Canadian immigration applications could soon be assessed by computers

January 24, 2017

By Nicholas Keung, Canadian Immigrant Magazine |

Ottawa is quietly working on a plan to use computers to assess immigration applications and make some of the decisions currently made by immigration officers, the Star has learned.

Since 2014, the Immigration Department has been developing what’s known as a “predictive analytics” system, which would evaluate applications in a way that’s similar to the work performed by officials today.

The plan — part of the government’s modernization of a system plagued by backlogs and delays — is to use the technology to identify the merits of an immigration application, spot potential red flags for fraud and weigh all these factors to recommend whether an applicant should be accepted or refused.

At the moment, the focus of the project is on building processes that would distinguish between high-risk and low-risk applications, immigration officials said.

“Predictive analytics models are built by analyzing thousands of past applications and their outcomes. This allows the computer to ‘learn’ by detecting patterns in the data, in a manner analogous to how officers learn through the experience of processing applications,” department spokesperson Lindsay Wemp said in an email.

“The goal is to improve client service and increase operational efficiency by reducing processing times while strengthening program integrity.”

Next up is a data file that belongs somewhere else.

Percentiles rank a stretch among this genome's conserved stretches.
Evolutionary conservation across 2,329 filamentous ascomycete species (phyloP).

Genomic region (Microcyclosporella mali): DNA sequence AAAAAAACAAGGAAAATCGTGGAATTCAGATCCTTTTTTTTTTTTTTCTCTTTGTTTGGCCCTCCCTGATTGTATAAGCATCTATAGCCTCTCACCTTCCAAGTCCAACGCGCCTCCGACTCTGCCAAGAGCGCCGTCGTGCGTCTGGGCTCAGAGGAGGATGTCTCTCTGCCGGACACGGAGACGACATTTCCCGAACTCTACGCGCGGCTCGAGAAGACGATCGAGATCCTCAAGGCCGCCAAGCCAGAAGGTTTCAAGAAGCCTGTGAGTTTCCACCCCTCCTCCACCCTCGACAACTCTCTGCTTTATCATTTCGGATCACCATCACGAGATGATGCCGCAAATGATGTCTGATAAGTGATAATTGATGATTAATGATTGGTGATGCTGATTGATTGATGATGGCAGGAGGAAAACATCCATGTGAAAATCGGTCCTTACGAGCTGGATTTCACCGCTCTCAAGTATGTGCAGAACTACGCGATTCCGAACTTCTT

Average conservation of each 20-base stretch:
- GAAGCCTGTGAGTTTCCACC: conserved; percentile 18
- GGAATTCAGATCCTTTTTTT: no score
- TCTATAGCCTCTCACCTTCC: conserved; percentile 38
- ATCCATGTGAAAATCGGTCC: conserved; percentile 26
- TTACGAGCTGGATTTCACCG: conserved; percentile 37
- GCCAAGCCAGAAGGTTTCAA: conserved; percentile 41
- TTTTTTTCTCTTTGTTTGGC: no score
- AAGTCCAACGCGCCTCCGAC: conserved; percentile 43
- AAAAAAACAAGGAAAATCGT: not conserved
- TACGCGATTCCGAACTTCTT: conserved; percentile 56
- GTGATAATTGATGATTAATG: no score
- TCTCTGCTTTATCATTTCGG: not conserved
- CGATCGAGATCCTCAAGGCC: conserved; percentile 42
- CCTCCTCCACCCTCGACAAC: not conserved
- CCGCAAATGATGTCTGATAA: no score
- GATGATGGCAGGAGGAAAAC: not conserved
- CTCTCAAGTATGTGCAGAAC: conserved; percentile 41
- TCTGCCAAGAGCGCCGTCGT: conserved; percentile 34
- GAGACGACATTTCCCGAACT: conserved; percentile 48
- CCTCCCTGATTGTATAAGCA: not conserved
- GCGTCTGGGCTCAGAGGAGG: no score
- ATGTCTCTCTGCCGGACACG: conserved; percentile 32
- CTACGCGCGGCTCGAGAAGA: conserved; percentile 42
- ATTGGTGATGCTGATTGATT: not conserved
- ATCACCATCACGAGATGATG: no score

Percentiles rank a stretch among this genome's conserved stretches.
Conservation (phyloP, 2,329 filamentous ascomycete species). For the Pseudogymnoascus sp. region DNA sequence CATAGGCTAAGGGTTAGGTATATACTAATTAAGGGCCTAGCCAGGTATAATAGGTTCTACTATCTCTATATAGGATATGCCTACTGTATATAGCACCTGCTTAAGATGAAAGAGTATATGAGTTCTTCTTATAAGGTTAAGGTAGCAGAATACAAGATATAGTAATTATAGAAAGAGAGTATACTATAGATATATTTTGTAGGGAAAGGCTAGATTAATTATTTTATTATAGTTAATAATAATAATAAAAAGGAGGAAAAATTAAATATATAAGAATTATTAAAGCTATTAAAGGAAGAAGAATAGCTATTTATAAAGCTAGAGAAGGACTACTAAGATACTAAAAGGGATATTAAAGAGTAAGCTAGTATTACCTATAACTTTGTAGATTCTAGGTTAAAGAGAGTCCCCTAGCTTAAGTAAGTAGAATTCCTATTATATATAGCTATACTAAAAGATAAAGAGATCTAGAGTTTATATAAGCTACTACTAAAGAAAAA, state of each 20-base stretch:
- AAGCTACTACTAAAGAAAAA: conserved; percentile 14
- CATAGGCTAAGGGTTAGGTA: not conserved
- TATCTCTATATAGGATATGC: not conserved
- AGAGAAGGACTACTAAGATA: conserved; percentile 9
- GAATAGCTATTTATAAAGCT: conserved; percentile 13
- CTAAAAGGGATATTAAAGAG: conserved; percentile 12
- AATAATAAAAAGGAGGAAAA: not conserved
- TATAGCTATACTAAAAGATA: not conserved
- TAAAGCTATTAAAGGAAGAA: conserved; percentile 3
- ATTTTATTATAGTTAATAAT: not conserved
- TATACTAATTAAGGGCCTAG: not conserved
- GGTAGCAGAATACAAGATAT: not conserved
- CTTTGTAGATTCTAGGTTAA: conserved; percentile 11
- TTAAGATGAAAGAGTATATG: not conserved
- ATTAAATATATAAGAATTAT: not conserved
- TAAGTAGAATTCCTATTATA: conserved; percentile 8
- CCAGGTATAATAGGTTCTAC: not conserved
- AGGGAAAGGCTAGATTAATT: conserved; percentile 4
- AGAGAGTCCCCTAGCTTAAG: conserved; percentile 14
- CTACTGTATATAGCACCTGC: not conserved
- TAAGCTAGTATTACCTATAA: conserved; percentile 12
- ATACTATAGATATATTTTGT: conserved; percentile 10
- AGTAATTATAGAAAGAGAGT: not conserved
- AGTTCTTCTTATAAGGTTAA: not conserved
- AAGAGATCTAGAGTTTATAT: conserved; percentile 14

The project was approved by the former Conservative government cabinet in February 2013. Wemp said there is no firm timeline on when automated decisions might be a viable option.

“To ensure the accuracy of decisions, models undergo extensive testing prior to being used. Once in service, quality assurance will be performed continually to make sure that model predictions are accurate,” she explained.
“The novelty of the technology and the importance of getting it right make it imperative that we do not rush this project.”

With the proliferation of artificial intelligence in people’s day-to-day lives, from IBM’s Watson (the supercomputer that defeated Jeopardy! champions) to Google’s self-driving cars, immigration experts said they were not surprised by the move toward automation.

“This is the greatest change in immigration processing since the Internet. What requires weeks if not months to process would only take days with the new system. There are going to be cascades of savings in time and money,” said immigration lawyer and policy analyst Richard Kurland.

“A lot of countries have used predictive analytics as a tool but not for immigration processing. Canada Revenue Agency also uses the techniques to identify red flags. It uses artificial intelligence. It is decision-making by machines. The dividends of this exercise are huge.”

The Immigration Department’s Wemp, however, said the department’s plans shouldn’t be classified as artificial intelligence because a predictive model cannot exercise judgment in the same way as a human and officers will always remain central to the process.

“We would be able to catch abnormalities in real time, which would then help us to identify fraud and threats more quickly,” noted Wemp. “Some immigration programs are better suited for predictive analytics than others. The department envisions a phased approach, one program at a time.”

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